|Raising Responsible Children Surrounded by Wealth
Advisors to wealthy families can differentiate their practices by the sensitivity and guidance they offer parents.
February 17, 2011
The toys of the children in affluent families are of a different scale. The two toddlers of one east coast family will likely inherit their Dad’s passion for trains, something he inherited from his father’s hobby. In this case however, Dad isn’t constructing elaborate scale railroad sets with plastic buildings on a plywood platform in a corner of the family room. These trains are full-size locomotives and historically important Pullman cars stored in a very full-size warehouse and brought out for special private trips up and down the east coast.
Just as these kids will need to grow up and receive special training to operate this inheritance, they and all children of high-net-worth (HNW) families need a financial education to manage the more traditional aspects of wealth. When that doesn’t happen, adolescents and young adults can develop difficult and immature relationships with money matters that can amplify emotional problems from a challenging childhood. Psychologists who have studied wealthy young people and their emotional development have observed several roadblocks to a fulfilling life: lack of motivation, difficulty with self discipline, low self-esteem, general boredom, suspiciousness, difficulty using power effectively, among others.
Whether they’re mature and grounded or insecure and impulsive, the children of wealthy families will be part of a comprehensive financial plan in some way — and that participation will change over time as the kids become adults. Advisors need to understand each child’s emotional dynamics and relationship to money in order to determine what roles they can or can’t play in managing an inheritance, participating in charitable giving and taking an active part in the family business, among others.
Opportunity for Advisors
Every advisor who has worked with wealthy families will have observed such cases of unhappy children — and parents in need of guidance to help improve the situation. With an advanced planning approach to financial planning, a psychologist can join the team if the client family requires counseling. When the children are younger, advisors can also incorporate the topic of financial education as part of the discovery process. Simple, direct questions can help launch a conversation: “How are your children learning the skills they’ll need to manage an inheritance later?”The parents’ answer identifies whether they’ve already addressed the issue with teachable moments, they’ve thought about doing something but they’re stuck about how to proceed or they haven’t done anything or feel it’s not important.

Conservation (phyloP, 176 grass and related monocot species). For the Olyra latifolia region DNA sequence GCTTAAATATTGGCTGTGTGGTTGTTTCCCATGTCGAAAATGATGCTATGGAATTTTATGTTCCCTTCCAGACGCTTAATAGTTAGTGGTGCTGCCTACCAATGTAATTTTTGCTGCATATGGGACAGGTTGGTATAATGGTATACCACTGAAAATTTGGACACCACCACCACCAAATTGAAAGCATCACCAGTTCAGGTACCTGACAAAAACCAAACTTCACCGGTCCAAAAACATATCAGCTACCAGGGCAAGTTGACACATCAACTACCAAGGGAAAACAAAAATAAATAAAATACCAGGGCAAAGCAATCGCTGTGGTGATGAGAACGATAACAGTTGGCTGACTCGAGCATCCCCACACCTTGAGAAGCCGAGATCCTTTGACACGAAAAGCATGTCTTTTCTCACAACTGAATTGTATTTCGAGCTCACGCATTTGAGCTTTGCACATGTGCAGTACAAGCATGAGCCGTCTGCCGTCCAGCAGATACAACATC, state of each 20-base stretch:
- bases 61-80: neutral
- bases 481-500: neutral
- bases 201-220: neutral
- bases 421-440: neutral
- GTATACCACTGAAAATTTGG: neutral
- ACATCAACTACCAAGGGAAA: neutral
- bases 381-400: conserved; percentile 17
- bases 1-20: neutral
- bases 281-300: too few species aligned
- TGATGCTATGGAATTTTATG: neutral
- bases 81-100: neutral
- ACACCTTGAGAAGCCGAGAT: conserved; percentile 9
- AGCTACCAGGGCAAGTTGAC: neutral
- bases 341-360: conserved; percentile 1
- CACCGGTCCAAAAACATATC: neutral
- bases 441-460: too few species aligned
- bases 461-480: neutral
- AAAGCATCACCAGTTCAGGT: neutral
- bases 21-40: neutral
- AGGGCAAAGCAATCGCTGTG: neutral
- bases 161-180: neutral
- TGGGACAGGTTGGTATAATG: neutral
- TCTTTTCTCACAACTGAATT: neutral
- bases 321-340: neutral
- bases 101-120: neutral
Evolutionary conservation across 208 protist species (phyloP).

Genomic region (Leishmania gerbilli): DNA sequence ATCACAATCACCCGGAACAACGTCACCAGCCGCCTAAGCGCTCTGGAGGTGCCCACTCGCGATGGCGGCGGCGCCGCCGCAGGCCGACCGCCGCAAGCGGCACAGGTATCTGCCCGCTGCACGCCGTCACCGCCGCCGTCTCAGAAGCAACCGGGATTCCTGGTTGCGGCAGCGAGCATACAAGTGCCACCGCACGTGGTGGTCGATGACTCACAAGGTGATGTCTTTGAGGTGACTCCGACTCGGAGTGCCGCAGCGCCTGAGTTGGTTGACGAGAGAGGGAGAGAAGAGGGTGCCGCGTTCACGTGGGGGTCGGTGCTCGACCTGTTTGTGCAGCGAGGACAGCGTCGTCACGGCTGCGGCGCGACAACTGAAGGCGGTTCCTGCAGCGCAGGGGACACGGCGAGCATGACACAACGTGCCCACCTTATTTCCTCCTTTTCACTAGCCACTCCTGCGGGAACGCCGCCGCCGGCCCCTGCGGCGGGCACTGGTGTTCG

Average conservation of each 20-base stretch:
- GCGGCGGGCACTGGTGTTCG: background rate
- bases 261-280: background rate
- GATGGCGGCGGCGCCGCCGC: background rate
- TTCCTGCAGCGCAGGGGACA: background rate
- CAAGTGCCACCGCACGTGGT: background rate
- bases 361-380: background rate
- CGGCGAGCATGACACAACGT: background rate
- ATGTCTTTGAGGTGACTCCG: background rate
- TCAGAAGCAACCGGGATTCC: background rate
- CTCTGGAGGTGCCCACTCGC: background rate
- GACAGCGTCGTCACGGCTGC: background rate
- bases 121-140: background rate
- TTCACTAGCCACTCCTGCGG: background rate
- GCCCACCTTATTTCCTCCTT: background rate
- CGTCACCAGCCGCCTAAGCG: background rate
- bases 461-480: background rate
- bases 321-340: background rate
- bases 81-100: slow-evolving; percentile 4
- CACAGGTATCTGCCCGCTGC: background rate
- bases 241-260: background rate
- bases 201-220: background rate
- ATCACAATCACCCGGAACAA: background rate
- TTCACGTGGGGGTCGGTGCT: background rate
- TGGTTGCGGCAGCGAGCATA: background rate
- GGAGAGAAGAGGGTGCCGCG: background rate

“Starting those conversations with clients can be one of the most important things that advisors can do,” says James Grubman, PhD, Family Wealth Consulting, Turners Falls, MA, a psychologist who specializes in working with affluent families and their advisors. “They need somebody who can point the way. Some of the best anecdotes I’ve heard from advisors have to do with when they did have those conversations and particularly for client kids say in the 10-year old to 13 year-old range. Then they hear stories maybe five, six years later about how that teenager or college age kid is down to earth and much more responsible compared to his peers. The clients are just so proud to know that they helped their kid be prepared for adult life.”
Without Life Skills
When Grubman works with families, he often sees problems with children in their mid-twenties. “The 20-somethings have done a variety of things and they’re having some trouble finding their way in getting established with some purpose in life. It’s stressful and confusing for the young person. It’s also very frustrating, worrisome and sometimes irritating for the parents. They often need to reach out and get a consultant to help figure out what’s going on, make some recommendations and facilitate getting things back on track again.”